Sideline struggle or hardline politics?


The battle lines are drawn for the 19 November Constituent Assembly elections as Maoist leaders contemplate their next move amid pre-poll clashes and strident calls for boycott.

Near the bottom of a steep gravel road in Kathmandu sits a three-storey house. A red flag with a white crossed hammer and scythe symbol droops from a pole on the roof. A group of blue-uniformed Nepalese soldiers sit by the road watching everyone who comes and goes.

This is where Nepal’s hardline Maoist leaders have ended up; holed up in rooms, bare but for a few cheap leather couches, the odd desk and computer, and a handful of amateur paintings full of red Himalayan mountains, raised fists and Zen-like figures resisting arms decorated with India’s national colours.
Barely seven years ago these leaders were hidden in Nepal’s forests, fighting the ‘people’s war’ to overthrow the Monarchy.

Now they sit in the capital at a crossroad. On the left: letting go their communist ideology for multi-party politics. On the right: going rogue, and continuing the ‘people’s struggle’ on the sidelines.
Like most of Nepal’s political parties, within the hardline faction, opinion is greatly divided as to which direction to take.

But with the Constituent Assembly (CA) elections bearing down on Nepal and the party accused of resorting to guerrilla ‘terrorist’ tactics to disrupt the vote – a candidate’s wife had acid thrown on her, dozens of people, including children have been burnt in petrol bomb attacks after doing nothing but catching the wrong public bus at the wrong time, and numerous bombs have been planted around the country — it seems more and more they are being driven to the extreme.

The question now remains: what will become of Nepal’s hardline Maoists?


The Communist Party of Nepal (Maoist) surprised many when, after ditching mainstream politics in 1996, it went on to pretty much achieve its dream of getting rid of the country’s 240-year-old monarchy and sweeping to power in Nepal’s first election as a republic in 2008.

But things did not go so well for the party after Chairman Pushpa Kamal Dahal, commonly referred to as Prachanda, became Prime Minister.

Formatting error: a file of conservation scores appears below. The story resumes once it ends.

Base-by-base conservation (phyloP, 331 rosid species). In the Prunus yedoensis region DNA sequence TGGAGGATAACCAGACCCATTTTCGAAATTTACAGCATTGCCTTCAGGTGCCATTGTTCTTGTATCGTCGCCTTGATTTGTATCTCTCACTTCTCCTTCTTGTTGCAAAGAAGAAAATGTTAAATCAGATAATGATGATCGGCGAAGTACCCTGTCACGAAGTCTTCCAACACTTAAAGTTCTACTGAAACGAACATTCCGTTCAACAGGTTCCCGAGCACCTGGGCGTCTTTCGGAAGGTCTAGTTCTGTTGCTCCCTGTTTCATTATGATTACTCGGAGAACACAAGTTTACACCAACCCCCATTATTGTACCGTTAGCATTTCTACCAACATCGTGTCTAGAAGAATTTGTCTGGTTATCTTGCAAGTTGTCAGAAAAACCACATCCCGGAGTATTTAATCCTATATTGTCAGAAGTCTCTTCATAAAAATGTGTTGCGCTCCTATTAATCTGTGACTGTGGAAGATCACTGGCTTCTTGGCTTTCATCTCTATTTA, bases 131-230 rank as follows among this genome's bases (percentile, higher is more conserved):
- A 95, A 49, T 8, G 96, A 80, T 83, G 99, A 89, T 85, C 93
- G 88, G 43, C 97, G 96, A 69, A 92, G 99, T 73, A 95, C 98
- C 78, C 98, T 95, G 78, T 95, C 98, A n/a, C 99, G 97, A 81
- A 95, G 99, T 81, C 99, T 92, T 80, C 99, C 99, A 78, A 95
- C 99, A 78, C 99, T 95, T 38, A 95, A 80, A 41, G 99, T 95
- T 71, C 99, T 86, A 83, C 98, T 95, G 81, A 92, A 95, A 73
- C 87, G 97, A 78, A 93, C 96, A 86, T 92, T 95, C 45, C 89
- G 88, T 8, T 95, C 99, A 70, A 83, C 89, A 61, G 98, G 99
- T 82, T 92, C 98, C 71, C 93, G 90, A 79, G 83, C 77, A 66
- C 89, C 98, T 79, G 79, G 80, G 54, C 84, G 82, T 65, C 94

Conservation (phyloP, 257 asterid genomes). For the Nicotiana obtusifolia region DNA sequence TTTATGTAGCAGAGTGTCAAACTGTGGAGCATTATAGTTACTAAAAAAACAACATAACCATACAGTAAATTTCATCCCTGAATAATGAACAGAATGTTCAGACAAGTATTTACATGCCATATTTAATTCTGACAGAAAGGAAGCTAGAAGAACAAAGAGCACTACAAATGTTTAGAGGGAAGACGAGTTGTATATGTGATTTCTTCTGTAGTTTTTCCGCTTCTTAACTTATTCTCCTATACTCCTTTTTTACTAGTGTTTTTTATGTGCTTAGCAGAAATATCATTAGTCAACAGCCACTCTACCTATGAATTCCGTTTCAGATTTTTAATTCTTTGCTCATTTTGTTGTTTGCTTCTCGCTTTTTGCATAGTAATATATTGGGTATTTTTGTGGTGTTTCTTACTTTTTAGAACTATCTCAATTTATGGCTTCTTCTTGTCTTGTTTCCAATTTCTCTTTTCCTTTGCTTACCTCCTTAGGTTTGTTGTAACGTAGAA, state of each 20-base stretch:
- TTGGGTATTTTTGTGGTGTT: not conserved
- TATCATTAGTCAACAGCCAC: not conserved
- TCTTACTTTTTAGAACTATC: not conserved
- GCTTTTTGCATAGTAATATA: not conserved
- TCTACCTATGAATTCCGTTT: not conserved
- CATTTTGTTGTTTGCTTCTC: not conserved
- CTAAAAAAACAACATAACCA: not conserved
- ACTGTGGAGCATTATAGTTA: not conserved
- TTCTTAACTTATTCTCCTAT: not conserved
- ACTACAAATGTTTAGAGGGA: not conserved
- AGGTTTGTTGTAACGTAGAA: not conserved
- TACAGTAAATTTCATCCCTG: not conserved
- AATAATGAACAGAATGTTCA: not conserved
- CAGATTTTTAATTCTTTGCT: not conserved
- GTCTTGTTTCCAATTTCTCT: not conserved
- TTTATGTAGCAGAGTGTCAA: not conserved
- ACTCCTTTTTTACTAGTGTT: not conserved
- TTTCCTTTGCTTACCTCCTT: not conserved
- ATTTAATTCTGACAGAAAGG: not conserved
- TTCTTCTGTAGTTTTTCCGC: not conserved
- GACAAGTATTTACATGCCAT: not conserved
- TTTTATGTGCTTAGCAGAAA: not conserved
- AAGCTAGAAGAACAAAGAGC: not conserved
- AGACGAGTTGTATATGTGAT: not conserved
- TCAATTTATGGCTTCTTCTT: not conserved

Living in a luxurious mansion with a swimming pool and badminton court in Kathmandu’s exclusive Lazimpat, Prachanda soon faced accusations from within his party that he had lost touch with his revolutionist roots and adopted the lifestyle of the billionaire royals he always loathed.

In June 2012, Mohan Baidya — Prachanda’s political guru and fellow traveller during the decade-long People’s War, which saw 15,000 people killed, 4500 at the hands of the Maoists and 8200 by the government — gathered his hardline faction and walked away from the party.

Baidya accused Prachanda of making a major mistake when he signed the 2006 peace deal (while Baidya was jailed in India) and accepted the “democratic republic” line. Baidya also attacked the integration of the Maoists’ People’s Liberation Army into the Nepali Army as “disrespectful”.

Promptly launching his own party — the Communist Party of Nepal-Maoist, dubbed the “Dash Maoists” — Baidya called for revolt instead of peace and a constitution, saying his group would pave the way for a new revolution.

Meanwhile, Prachanda used the 7th Maoist party Congress to announce his plan for an “economic revolution,” suggesting his days in the forest were firmly in the past. He also spoke out to media, claiming he wanted to down arms and join the “election battle” long before the historic peace deal was signed in 2006, but the hardliners would not let him.

When a second consistent assembly (CA) election was called for 19 November, after the first CA spent more than four years bickering and failed to produce a constitution, Baidya announced his party would boycott the poll.

The Dash Maoists formed an alliance with 33 other parties, who turned their noses up at Nepal’s attempt at multi-party democracy take two – instead announcing a 10-day strike to disrupt the 19 November poll.